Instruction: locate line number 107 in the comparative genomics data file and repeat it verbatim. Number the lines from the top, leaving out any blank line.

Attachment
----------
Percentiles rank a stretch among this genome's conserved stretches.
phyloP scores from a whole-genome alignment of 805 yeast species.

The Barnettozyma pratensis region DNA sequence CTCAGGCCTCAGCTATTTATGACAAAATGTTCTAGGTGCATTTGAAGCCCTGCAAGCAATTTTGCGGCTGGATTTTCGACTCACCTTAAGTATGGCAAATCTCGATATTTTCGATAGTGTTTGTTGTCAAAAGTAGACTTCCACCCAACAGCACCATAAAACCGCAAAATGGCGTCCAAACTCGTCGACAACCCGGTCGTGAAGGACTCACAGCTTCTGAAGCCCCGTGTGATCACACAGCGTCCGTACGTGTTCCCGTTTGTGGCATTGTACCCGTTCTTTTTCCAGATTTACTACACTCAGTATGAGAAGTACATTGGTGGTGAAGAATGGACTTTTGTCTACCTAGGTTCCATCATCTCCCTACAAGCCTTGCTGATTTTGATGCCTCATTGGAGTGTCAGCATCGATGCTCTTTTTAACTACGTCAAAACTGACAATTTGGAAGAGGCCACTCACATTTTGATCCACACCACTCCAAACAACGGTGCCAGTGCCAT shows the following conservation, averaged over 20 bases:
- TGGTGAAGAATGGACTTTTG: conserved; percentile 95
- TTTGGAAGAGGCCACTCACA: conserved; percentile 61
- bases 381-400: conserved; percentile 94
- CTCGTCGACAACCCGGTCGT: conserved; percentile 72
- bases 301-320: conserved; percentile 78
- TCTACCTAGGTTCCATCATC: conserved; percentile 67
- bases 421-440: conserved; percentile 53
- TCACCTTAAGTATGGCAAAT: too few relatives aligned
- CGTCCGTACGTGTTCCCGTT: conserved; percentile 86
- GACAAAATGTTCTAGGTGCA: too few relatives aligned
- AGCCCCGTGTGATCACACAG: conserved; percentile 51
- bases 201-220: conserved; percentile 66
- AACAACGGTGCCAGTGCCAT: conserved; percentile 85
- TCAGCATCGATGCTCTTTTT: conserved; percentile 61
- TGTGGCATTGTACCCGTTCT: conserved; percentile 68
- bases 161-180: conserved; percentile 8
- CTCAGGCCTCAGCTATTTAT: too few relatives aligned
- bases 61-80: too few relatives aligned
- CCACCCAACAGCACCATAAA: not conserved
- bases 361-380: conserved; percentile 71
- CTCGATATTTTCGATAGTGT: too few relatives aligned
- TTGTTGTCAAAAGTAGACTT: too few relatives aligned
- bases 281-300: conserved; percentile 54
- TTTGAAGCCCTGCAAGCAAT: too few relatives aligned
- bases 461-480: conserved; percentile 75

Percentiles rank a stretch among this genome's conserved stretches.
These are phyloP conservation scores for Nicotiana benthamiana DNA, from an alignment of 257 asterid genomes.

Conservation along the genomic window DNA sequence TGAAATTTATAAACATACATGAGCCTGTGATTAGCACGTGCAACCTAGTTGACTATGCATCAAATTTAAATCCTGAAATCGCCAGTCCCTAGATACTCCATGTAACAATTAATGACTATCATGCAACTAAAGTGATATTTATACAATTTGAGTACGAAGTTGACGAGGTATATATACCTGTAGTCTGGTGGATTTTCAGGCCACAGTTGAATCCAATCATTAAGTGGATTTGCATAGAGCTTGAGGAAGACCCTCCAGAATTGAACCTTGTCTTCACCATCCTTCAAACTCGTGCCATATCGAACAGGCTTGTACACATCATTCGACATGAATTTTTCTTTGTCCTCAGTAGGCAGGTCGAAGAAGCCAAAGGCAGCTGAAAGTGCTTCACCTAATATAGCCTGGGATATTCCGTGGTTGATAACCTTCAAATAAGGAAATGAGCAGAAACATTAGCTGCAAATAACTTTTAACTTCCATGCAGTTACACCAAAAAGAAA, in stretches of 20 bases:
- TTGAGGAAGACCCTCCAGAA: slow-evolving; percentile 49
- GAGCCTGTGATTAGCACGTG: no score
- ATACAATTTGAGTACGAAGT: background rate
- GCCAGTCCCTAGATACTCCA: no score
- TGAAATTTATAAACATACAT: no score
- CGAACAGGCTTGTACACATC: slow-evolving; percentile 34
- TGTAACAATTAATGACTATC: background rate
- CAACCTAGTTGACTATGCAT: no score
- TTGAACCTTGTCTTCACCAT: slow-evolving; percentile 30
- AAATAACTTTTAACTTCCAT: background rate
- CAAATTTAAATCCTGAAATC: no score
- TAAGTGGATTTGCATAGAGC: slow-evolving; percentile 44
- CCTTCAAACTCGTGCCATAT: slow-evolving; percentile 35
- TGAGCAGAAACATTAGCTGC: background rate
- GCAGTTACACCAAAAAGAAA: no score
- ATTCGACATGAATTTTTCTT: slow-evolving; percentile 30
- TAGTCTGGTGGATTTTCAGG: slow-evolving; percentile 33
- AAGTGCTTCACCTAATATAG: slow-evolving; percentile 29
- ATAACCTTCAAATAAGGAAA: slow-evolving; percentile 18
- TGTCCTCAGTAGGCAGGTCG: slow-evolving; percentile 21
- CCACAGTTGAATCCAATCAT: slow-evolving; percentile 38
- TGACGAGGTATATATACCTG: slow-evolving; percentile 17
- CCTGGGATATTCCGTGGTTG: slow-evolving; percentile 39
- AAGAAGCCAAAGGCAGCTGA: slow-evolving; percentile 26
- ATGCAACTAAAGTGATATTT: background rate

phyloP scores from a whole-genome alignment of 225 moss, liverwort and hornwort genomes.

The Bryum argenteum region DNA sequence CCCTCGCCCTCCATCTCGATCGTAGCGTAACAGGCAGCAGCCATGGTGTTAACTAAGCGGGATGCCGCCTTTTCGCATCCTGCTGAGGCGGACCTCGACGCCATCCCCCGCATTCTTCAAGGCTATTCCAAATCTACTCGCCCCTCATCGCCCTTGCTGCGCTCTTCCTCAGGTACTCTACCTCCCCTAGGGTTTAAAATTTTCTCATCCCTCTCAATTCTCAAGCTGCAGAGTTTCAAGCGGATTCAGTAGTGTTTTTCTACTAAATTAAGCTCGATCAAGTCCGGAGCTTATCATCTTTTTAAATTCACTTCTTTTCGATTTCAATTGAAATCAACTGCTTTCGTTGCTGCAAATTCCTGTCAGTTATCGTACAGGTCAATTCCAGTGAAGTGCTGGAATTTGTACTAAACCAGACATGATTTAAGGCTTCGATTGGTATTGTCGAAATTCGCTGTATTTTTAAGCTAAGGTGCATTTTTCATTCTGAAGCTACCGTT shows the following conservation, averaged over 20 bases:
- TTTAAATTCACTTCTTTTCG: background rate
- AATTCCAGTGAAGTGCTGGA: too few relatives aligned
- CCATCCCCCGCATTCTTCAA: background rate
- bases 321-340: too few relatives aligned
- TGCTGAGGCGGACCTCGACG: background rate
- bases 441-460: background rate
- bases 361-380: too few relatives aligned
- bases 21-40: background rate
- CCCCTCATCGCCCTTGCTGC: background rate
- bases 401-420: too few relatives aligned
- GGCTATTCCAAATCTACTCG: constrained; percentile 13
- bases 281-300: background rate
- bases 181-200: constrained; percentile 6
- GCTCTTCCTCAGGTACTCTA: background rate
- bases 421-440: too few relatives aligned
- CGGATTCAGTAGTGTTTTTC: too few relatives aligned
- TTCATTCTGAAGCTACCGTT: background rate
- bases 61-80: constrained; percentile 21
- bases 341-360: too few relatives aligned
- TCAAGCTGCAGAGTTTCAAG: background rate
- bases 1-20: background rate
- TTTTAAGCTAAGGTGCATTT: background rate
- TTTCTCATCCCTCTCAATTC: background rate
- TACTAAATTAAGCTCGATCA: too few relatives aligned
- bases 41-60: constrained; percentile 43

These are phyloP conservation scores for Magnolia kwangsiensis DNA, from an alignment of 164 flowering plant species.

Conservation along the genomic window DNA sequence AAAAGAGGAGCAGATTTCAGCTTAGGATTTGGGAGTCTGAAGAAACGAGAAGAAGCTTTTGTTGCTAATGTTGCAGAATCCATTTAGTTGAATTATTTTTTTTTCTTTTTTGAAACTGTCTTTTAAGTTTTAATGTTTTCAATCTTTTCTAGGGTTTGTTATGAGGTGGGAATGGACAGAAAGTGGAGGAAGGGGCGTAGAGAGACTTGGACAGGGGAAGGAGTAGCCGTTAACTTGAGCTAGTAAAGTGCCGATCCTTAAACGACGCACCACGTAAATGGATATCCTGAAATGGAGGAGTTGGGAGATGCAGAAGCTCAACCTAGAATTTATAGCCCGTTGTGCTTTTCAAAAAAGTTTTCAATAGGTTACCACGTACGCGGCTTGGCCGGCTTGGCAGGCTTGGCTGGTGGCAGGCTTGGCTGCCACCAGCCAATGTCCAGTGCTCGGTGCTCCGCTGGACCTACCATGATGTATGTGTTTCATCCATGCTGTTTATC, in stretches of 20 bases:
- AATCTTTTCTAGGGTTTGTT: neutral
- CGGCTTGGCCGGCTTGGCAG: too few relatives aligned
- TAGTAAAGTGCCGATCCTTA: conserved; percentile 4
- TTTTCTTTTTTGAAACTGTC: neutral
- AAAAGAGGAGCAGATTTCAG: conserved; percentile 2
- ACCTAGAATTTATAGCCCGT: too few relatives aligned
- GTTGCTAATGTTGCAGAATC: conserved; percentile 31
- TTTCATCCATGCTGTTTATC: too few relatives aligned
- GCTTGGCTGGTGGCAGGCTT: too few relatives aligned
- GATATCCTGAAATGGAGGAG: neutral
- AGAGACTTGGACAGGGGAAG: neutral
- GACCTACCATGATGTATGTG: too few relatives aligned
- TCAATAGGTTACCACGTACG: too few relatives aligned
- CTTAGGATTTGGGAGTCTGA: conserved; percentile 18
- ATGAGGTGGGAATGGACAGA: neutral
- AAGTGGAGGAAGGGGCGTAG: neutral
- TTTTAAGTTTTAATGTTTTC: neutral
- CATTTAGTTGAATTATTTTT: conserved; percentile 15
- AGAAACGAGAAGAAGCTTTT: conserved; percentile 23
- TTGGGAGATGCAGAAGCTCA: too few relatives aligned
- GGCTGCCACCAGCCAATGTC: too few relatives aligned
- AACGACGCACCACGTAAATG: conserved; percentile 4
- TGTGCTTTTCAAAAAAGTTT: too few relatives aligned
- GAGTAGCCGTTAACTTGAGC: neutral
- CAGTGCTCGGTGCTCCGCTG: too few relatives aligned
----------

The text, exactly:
- AACGACGCACCACGTAAATG: conserved; percentile 4